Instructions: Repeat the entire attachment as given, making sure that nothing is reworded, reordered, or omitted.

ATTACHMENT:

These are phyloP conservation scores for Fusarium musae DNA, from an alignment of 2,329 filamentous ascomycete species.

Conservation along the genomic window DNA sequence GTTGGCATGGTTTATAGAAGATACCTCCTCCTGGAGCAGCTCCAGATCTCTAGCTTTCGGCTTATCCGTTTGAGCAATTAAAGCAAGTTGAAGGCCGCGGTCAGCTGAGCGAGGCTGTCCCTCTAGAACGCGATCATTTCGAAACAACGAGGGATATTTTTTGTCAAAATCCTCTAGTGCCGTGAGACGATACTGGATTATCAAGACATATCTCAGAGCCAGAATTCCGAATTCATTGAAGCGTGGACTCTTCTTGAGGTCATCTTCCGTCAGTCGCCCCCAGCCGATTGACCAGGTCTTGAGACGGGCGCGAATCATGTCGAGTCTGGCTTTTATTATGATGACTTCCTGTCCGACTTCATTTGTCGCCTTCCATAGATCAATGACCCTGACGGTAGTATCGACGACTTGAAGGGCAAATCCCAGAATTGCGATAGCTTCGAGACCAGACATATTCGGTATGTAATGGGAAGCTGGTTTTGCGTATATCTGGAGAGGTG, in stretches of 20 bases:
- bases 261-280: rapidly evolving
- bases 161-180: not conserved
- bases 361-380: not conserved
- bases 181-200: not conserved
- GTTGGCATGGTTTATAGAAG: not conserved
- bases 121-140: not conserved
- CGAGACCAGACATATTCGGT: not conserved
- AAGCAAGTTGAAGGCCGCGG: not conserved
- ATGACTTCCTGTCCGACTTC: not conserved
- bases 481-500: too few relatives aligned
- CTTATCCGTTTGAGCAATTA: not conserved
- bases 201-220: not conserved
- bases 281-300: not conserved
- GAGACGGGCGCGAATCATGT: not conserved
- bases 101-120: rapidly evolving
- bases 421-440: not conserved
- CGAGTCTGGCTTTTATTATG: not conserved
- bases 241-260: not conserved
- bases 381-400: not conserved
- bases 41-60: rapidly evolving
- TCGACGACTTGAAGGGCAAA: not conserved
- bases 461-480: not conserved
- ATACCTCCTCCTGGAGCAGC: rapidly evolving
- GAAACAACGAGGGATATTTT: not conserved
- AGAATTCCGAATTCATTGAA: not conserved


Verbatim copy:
These are phyloP conservation scores for Fusarium musae DNA, from an alignment of 2,329 filamentous ascomycete species.

Conservation along the genomic window DNA sequence GTTGGCATGGTTTATAGAAGATACCTCCTCCTGGAGCAGCTCCAGATCTCTAGCTTTCGGCTTATCCGTTTGAGCAATTAAAGCAAGTTGAAGGCCGCGGTCAGCTGAGCGAGGCTGTCCCTCTAGAACGCGATCATTTCGAAACAACGAGGGATATTTTTTGTCAAAATCCTCTAGTGCCGTGAGACGATACTGGATTATCAAGACATATCTCAGAGCCAGAATTCCGAATTCATTGAAGCGTGGACTCTTCTTGAGGTCATCTTCCGTCAGTCGCCCCCAGCCGATTGACCAGGTCTTGAGACGGGCGCGAATCATGTCGAGTCTGGCTTTTATTATGATGACTTCCTGTCCGACTTCATTTGTCGCCTTCCATAGATCAATGACCCTGACGGTAGTATCGACGACTTGAAGGGCAAATCCCAGAATTGCGATAGCTTCGAGACCAGACATATTCGGTATGTAATGGGAAGCTGGTTTTGCGTATATCTGGAGAGGTG, in stretches of 20 bases:
- bases 261-280: rapidly evolving
- bases 161-180: not conserved
- bases 361-380: not conserved
- bases 181-200: not conserved
- GTTGGCATGGTTTATAGAAG: not conserved
- bases 121-140: not conserved
- CGAGACCAGACATATTCGGT: not conserved
- AAGCAAGTTGAAGGCCGCGG: not conserved
- ATGACTTCCTGTCCGACTTC: not conserved
- bases 481-500: too few relatives aligned
- CTTATCCGTTTGAGCAATTA: not conserved
- bases 201-220: not conserved
- bases 281-300: not conserved
- GAGACGGGCGCGAATCATGT: not conserved
- bases 101-120: rapidly evolving
- bases 421-440: not conserved
- CGAGTCTGGCTTTTATTATG: not conserved
- bases 241-260: not conserved
- bases 381-400: not conserved
- bases 41-60: rapidly evolving
- TCGACGACTTGAAGGGCAAA: not conserved
- bases 461-480: not conserved
- ATACCTCCTCCTGGAGCAGC: rapidly evolving
- GAAACAACGAGGGATATTTT: not conserved
- AGAATTCCGAATTCATTGAA: not conserved